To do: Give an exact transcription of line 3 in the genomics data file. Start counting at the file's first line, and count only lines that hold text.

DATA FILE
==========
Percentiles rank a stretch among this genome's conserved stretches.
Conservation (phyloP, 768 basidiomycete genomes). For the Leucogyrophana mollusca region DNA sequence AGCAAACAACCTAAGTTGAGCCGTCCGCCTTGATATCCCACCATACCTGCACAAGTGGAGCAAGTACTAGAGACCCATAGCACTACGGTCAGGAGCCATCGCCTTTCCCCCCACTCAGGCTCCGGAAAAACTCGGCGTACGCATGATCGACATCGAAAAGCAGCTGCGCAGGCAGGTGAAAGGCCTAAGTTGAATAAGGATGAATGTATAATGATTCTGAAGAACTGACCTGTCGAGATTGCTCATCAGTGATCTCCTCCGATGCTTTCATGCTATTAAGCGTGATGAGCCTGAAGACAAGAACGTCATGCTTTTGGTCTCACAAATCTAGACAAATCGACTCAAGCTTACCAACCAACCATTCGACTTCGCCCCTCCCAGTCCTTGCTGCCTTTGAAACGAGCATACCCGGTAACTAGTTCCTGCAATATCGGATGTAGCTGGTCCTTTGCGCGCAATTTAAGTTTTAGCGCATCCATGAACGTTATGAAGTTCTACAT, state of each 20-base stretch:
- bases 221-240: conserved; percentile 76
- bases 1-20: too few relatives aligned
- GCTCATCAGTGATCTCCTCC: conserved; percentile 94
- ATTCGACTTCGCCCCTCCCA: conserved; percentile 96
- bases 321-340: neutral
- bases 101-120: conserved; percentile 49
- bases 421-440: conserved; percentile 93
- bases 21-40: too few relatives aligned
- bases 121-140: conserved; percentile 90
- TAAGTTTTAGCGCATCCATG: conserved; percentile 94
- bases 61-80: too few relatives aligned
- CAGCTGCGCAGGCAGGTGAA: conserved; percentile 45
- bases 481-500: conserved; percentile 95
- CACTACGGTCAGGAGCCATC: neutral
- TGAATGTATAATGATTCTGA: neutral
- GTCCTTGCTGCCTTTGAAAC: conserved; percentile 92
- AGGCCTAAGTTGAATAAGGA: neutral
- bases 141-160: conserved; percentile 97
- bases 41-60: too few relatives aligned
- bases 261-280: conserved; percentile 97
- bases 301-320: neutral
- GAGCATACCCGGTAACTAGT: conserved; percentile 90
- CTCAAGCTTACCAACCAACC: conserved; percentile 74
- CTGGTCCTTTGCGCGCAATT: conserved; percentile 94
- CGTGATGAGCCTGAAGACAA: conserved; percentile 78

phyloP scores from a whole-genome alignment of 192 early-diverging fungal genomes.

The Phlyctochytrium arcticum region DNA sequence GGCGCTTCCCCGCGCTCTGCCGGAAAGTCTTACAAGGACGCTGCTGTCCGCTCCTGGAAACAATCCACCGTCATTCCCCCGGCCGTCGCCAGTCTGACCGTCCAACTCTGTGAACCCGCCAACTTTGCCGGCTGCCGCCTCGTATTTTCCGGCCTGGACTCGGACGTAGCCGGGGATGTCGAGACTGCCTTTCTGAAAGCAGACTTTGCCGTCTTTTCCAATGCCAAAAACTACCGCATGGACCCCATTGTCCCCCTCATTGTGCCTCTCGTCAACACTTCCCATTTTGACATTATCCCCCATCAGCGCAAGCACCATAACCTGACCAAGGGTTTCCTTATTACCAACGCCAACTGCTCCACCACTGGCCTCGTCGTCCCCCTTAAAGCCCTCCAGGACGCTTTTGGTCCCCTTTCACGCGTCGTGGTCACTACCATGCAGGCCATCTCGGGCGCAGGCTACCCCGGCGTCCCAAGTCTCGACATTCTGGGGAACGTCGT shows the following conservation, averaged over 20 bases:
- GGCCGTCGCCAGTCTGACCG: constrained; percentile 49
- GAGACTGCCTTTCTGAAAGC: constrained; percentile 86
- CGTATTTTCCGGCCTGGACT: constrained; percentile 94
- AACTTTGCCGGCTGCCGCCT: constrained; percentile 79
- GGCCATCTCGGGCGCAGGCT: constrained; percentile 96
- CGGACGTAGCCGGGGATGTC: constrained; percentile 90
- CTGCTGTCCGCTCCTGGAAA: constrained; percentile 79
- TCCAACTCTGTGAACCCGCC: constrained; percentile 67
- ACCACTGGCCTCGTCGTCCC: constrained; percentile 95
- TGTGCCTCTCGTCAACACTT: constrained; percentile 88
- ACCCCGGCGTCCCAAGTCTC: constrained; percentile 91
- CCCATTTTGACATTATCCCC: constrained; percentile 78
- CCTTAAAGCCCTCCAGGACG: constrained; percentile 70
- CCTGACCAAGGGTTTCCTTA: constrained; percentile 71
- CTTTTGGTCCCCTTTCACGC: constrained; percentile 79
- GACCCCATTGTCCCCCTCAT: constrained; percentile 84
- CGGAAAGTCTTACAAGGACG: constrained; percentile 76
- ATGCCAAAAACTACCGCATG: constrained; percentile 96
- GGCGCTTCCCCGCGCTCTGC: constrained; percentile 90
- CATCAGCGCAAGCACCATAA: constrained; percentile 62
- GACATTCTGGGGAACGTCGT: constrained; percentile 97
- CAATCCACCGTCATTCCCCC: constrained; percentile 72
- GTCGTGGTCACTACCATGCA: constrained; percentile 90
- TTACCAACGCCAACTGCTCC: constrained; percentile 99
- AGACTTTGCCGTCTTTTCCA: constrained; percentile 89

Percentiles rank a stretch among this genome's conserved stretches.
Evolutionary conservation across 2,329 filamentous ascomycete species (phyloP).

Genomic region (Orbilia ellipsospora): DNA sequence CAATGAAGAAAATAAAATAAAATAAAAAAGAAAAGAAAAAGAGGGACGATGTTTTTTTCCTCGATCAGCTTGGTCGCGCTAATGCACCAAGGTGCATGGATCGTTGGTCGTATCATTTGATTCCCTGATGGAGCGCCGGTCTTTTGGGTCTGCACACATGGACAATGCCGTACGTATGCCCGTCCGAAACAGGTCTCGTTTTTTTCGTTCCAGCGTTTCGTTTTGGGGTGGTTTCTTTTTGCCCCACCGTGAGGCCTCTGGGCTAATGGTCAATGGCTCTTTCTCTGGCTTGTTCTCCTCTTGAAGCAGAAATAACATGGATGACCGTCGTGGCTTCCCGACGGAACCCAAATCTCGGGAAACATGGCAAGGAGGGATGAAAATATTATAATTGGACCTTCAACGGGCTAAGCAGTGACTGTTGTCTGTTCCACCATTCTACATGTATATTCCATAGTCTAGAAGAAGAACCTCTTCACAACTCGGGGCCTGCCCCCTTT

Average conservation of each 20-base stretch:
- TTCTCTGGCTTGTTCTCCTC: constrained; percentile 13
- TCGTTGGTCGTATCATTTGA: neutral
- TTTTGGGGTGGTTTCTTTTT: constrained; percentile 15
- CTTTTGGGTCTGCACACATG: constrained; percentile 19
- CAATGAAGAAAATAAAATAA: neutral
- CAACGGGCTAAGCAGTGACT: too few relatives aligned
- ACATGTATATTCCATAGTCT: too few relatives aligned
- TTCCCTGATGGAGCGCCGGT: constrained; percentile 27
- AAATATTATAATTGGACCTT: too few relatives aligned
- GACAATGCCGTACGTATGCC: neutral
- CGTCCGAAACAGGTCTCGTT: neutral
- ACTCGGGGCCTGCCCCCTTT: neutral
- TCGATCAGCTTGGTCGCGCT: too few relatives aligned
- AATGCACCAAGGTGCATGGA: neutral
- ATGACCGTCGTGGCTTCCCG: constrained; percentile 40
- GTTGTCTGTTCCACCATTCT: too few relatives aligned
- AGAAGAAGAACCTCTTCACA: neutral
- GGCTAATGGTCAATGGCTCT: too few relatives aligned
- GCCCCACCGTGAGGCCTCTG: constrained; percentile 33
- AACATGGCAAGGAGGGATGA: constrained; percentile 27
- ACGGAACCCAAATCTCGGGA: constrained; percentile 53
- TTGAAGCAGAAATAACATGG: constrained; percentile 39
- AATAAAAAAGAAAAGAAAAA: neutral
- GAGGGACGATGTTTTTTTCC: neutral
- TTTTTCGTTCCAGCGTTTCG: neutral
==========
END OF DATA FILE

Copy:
- bases 221-240: conserved; percentile 76